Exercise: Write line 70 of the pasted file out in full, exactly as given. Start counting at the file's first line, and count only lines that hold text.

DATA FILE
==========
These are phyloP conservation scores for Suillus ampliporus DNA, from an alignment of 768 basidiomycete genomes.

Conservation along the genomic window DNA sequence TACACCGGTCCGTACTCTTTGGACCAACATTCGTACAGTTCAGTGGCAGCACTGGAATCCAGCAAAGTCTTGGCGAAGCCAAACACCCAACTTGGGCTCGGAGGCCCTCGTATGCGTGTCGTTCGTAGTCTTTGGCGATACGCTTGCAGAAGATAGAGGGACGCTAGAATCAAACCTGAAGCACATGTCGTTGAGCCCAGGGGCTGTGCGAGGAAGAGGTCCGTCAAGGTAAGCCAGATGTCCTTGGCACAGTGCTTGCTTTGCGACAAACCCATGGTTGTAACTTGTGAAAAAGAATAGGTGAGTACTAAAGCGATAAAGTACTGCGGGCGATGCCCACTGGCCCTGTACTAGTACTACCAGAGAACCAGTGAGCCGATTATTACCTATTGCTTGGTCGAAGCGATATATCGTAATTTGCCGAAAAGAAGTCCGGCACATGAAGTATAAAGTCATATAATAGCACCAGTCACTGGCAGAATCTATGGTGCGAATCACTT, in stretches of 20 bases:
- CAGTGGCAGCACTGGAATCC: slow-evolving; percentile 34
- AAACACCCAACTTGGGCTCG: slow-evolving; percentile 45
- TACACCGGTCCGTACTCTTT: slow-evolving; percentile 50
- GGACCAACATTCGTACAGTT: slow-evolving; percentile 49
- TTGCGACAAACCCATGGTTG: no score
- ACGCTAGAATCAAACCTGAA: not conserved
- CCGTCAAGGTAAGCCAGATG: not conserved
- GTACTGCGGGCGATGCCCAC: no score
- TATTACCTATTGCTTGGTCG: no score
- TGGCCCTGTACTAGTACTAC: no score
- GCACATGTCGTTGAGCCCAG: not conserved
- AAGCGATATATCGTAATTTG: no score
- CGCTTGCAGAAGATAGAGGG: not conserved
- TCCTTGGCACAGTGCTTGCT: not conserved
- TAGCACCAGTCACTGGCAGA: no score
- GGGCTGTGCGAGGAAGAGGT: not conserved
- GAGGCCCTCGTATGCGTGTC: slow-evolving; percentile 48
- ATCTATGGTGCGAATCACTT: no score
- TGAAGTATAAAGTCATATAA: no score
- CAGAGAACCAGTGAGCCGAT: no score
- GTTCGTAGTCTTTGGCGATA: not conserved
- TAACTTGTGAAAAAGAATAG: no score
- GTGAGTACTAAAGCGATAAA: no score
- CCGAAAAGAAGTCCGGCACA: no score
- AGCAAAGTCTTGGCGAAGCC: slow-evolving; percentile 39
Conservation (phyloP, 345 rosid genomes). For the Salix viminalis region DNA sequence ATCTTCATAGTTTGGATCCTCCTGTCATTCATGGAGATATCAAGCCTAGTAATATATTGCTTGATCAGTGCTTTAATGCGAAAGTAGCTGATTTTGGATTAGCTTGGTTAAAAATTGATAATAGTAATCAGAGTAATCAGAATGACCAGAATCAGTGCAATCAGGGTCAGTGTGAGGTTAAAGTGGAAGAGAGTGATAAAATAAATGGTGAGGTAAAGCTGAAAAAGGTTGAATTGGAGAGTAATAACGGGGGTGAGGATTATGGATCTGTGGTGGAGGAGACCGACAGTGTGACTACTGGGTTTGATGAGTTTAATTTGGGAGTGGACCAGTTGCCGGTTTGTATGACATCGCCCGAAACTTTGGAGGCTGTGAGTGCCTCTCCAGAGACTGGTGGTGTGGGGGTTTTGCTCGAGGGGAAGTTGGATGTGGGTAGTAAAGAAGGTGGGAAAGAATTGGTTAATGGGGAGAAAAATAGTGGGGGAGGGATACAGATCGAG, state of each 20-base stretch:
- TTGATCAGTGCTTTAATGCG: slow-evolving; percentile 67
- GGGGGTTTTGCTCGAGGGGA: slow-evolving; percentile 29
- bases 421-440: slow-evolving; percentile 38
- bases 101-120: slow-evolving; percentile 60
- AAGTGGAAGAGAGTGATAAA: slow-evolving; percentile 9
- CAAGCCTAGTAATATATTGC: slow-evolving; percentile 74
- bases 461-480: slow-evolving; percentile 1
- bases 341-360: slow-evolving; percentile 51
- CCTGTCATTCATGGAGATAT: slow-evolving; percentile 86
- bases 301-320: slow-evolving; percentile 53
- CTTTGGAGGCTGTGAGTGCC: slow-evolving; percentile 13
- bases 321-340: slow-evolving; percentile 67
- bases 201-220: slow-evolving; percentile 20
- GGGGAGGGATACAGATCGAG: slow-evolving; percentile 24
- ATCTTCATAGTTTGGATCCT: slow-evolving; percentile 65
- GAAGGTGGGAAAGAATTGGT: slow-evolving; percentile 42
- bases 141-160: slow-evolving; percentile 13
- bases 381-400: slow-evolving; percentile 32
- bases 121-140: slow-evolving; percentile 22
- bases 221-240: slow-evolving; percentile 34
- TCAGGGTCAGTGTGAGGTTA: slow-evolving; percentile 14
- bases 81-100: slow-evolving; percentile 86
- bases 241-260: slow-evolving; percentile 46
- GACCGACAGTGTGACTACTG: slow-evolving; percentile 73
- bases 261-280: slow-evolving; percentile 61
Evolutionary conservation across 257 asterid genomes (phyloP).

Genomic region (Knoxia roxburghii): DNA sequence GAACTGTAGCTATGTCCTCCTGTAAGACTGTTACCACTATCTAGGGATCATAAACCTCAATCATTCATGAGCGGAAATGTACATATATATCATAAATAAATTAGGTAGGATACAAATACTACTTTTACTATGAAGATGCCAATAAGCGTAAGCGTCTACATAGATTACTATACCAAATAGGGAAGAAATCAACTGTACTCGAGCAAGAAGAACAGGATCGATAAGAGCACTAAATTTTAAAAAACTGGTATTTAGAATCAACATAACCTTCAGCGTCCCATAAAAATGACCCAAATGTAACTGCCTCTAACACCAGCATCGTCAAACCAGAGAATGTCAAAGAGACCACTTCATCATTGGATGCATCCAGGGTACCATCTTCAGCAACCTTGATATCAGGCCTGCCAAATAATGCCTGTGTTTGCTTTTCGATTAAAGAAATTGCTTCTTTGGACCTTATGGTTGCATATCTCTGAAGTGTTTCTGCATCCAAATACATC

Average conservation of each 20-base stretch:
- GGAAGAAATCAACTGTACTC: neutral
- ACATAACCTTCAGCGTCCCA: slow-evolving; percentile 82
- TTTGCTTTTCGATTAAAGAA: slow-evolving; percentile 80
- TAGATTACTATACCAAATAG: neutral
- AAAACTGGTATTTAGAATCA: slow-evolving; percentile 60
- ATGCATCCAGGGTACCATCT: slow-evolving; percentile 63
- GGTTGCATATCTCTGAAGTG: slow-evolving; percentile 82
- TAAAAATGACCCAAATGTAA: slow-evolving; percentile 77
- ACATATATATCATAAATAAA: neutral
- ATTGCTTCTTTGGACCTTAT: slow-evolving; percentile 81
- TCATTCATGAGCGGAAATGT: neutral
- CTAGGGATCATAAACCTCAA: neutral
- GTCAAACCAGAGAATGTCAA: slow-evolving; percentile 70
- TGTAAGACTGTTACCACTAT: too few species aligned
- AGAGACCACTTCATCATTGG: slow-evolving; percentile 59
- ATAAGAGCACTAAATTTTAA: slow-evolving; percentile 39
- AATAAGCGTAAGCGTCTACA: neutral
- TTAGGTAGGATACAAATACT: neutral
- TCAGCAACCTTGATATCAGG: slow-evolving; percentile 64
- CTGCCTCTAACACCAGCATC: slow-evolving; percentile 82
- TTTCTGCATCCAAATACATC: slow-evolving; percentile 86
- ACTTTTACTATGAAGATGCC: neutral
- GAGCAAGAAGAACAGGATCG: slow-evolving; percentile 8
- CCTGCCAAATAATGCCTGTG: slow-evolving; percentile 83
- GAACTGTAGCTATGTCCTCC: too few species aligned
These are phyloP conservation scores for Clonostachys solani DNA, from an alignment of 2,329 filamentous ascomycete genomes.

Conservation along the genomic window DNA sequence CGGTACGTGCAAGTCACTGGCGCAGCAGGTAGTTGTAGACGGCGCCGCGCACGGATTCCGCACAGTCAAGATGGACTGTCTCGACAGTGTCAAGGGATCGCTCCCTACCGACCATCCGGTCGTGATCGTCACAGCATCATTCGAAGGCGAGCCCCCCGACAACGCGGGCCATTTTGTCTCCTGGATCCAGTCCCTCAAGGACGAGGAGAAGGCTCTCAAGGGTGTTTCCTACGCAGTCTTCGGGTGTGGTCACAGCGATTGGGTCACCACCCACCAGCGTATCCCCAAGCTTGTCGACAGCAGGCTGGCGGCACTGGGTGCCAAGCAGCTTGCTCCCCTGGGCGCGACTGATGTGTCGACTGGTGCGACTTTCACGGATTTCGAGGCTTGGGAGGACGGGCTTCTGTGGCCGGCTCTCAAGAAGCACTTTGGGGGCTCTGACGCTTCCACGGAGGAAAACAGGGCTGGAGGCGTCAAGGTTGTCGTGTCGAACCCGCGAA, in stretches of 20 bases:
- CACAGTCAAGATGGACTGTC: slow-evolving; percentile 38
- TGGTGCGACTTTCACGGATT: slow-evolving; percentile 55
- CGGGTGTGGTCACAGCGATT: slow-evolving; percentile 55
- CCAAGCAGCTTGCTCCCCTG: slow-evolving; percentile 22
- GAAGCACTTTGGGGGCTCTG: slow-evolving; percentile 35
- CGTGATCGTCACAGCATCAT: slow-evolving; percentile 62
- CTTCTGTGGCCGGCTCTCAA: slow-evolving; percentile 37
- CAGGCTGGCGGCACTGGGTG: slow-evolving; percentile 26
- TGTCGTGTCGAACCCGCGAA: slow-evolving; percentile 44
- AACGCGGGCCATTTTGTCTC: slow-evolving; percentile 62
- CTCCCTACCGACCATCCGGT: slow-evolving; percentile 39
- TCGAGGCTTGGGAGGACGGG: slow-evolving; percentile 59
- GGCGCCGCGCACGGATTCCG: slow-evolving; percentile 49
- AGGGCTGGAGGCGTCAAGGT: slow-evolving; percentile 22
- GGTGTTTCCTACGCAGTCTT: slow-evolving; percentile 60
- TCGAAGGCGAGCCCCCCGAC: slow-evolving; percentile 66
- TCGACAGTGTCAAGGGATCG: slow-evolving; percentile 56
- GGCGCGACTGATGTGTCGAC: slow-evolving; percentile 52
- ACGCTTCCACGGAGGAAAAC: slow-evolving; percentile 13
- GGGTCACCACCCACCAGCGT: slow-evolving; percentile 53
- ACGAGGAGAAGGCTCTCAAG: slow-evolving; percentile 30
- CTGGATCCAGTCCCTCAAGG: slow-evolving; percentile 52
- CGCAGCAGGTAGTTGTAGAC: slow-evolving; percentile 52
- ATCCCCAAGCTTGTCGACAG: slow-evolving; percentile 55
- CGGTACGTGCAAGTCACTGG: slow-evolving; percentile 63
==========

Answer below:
- TGTAAGACTGTTACCACTAT: too few species aligned